(courtesy of Drawn & Quarterly)

"Things are not as they appear" is the ur-plot of most stories, but it's especially true of horror: the corpse under Poe' floorboards, the fangs retracted behind a vampire's smile. Horror always waits just beneath the benign-seeming surface. It's the difference between transformation and revelation. Did hunger make the giant baby doll eat one of her tiny friends or was the giant baby doll always capable of that crime? Worse, another friend protests before quickly returning to playing, the devoured friend apparently never a friend at all. The pleasant facade of these cartoons covers a moral abyss devoid of empathy and self-reflection. They are the novel's only monsters.

And we've still not hit bottom, because the true plot question is whether Aurora, the kindest and most dutiful of all them all, will succumb—not to death, but to the darkness revealed by the collision of her cartoon world against a naturalistic one. It's no spoiler to say the nature of her character remains radically ambiguous. When she helps the others to build shelters out of the dead Aurora's notebook, someone reads the name and asks, "Who's Aurora?" Aurora answers, "I am." At first, I thought she was lying, maybe to prevent anyone from feeling qualms about stealing (this is well before the first murder), but the answer seems much more complex.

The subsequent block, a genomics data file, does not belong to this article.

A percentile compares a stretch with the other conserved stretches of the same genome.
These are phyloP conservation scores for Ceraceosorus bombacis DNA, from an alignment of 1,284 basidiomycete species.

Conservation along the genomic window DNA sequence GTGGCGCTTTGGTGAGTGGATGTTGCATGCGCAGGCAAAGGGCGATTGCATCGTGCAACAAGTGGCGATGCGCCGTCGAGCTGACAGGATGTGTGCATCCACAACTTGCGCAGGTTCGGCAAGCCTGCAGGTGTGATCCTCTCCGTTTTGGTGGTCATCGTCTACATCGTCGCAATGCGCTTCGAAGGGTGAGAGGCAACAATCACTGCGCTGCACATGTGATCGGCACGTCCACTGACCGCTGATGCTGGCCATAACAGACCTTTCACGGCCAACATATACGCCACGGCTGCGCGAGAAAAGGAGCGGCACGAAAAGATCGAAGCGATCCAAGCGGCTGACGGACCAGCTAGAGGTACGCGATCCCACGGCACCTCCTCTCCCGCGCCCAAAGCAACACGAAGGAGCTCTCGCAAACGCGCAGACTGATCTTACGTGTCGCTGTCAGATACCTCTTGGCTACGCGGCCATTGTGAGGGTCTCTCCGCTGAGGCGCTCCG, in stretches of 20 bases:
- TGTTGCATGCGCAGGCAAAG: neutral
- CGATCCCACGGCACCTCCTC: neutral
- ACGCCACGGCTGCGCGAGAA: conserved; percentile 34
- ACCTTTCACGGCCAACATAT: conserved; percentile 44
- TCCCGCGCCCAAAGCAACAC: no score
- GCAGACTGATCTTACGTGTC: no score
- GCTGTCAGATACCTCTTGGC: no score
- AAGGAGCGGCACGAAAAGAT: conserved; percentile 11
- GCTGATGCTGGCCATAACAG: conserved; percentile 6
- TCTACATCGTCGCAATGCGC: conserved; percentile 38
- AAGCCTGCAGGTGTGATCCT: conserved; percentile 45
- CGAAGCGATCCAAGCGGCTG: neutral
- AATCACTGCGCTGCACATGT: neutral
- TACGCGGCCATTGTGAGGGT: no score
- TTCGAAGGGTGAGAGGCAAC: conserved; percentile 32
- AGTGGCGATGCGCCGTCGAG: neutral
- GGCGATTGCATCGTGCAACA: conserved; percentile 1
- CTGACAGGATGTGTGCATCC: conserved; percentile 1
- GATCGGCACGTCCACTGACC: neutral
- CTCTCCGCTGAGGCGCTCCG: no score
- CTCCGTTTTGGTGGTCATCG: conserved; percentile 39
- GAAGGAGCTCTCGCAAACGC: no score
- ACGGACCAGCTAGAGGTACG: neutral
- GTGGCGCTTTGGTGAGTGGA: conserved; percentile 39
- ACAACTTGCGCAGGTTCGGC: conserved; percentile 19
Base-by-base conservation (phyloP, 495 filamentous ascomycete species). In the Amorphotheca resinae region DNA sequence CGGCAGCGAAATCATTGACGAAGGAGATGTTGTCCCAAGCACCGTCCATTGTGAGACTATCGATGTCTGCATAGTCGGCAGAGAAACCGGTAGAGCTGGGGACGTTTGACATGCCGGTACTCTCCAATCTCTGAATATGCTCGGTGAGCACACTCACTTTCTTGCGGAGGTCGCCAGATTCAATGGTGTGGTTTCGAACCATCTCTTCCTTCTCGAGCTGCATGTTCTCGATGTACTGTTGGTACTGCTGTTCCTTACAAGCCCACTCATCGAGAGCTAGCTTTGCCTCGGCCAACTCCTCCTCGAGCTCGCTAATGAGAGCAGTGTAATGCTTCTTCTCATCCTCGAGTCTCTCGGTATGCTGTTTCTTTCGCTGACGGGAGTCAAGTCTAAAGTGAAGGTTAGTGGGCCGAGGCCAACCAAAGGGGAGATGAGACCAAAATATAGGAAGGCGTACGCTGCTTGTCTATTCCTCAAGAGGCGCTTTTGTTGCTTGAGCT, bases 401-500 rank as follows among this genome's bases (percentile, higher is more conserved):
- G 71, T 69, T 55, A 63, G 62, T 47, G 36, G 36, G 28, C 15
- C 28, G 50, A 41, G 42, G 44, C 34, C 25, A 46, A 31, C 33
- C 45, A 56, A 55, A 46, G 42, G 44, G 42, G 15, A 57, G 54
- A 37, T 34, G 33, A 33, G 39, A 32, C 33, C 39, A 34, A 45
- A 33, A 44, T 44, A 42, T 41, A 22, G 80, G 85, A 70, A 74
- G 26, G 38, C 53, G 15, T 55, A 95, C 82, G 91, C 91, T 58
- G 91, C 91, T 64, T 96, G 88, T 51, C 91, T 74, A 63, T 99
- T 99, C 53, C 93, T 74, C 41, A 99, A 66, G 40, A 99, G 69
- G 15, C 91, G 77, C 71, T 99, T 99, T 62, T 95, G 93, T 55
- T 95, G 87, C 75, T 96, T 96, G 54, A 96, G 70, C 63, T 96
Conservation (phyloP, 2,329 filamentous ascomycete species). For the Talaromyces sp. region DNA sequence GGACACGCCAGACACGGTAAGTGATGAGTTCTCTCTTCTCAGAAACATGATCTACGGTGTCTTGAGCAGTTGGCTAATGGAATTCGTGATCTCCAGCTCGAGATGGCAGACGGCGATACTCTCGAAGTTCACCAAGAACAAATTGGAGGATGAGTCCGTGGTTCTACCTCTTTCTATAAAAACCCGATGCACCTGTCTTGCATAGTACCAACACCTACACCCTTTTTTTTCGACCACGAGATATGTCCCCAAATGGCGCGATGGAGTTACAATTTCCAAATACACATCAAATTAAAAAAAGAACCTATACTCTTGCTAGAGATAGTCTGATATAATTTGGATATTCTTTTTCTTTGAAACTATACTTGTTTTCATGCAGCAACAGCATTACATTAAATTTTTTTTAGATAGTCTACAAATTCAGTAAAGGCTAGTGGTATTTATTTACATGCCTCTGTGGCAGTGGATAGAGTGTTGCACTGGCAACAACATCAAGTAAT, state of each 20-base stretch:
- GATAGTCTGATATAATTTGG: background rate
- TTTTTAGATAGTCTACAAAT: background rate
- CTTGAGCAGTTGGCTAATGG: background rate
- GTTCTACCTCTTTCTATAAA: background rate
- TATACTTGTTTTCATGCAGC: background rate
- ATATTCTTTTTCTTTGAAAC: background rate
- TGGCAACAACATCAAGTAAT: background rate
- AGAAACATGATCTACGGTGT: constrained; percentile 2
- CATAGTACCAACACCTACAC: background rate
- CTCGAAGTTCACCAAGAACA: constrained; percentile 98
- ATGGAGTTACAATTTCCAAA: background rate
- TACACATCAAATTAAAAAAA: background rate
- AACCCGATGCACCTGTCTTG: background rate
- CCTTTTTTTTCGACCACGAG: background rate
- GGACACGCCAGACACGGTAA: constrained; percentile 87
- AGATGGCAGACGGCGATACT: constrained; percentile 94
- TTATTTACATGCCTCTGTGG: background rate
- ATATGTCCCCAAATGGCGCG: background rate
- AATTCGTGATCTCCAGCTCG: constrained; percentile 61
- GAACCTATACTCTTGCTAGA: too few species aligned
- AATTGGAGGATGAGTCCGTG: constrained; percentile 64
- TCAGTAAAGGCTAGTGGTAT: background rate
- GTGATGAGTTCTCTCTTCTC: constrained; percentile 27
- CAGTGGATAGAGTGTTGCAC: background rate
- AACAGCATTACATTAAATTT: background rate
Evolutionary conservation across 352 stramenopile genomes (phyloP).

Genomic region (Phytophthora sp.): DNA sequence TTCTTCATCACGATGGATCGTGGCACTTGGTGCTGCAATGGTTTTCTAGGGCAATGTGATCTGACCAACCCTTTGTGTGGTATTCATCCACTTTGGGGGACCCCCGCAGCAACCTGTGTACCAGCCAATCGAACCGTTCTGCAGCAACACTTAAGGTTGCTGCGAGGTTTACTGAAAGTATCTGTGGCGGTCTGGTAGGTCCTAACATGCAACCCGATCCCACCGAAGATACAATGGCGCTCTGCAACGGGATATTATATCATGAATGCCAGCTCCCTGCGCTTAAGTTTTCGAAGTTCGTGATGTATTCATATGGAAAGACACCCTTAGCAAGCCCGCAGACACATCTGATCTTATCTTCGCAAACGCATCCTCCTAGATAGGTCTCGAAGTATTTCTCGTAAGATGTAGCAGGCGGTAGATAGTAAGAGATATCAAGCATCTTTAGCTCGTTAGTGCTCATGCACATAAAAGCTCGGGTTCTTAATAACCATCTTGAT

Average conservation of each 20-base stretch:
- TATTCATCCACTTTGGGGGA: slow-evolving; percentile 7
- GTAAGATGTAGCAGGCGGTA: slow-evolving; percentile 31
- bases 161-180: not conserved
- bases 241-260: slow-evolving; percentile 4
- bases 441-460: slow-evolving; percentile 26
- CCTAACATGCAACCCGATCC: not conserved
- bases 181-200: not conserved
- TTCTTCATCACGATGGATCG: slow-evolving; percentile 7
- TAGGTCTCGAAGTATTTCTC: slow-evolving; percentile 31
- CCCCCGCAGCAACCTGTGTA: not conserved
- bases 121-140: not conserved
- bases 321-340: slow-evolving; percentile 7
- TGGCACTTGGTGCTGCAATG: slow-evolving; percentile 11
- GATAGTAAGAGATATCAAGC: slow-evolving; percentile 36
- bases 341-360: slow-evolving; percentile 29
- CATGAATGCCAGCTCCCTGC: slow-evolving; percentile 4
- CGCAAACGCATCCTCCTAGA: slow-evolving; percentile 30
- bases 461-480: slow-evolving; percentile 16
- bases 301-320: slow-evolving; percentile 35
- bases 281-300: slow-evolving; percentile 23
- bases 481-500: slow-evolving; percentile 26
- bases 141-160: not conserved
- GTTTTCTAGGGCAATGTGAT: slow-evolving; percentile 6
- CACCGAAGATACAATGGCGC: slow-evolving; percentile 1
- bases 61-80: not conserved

Is the cartoon Aurora a manifestation of the human Aurora? Is that why she cries at the sight of a fly hatched from her corpse? Was she and the others released by her death? Do all daydreams take physical forms when we die? Or is this a kind of afterlife? Has this cultural stereotype of childhood innocence died and gone to hell? This cauldron of questions are stirred most violently in a midpoint two-page spread in which the human Aurora wakes in sunlight, sits up from the forest floor, and wanders off—only for her motionless corpse to return after the page turn and the monstrous cartoon child who has burrowed into the cave of her skull to gasp awake, relieved that it was only a "nightmare".

If you're used to the blood splatter of slasher films or the simplistically evil monsters of supernatural thrillers, be warned: Beautiful Darkness covers an abyss of horrors far deeper.

(courtesy of Drawn & Quarterly)

(courtesy of Drawn & Quarterly)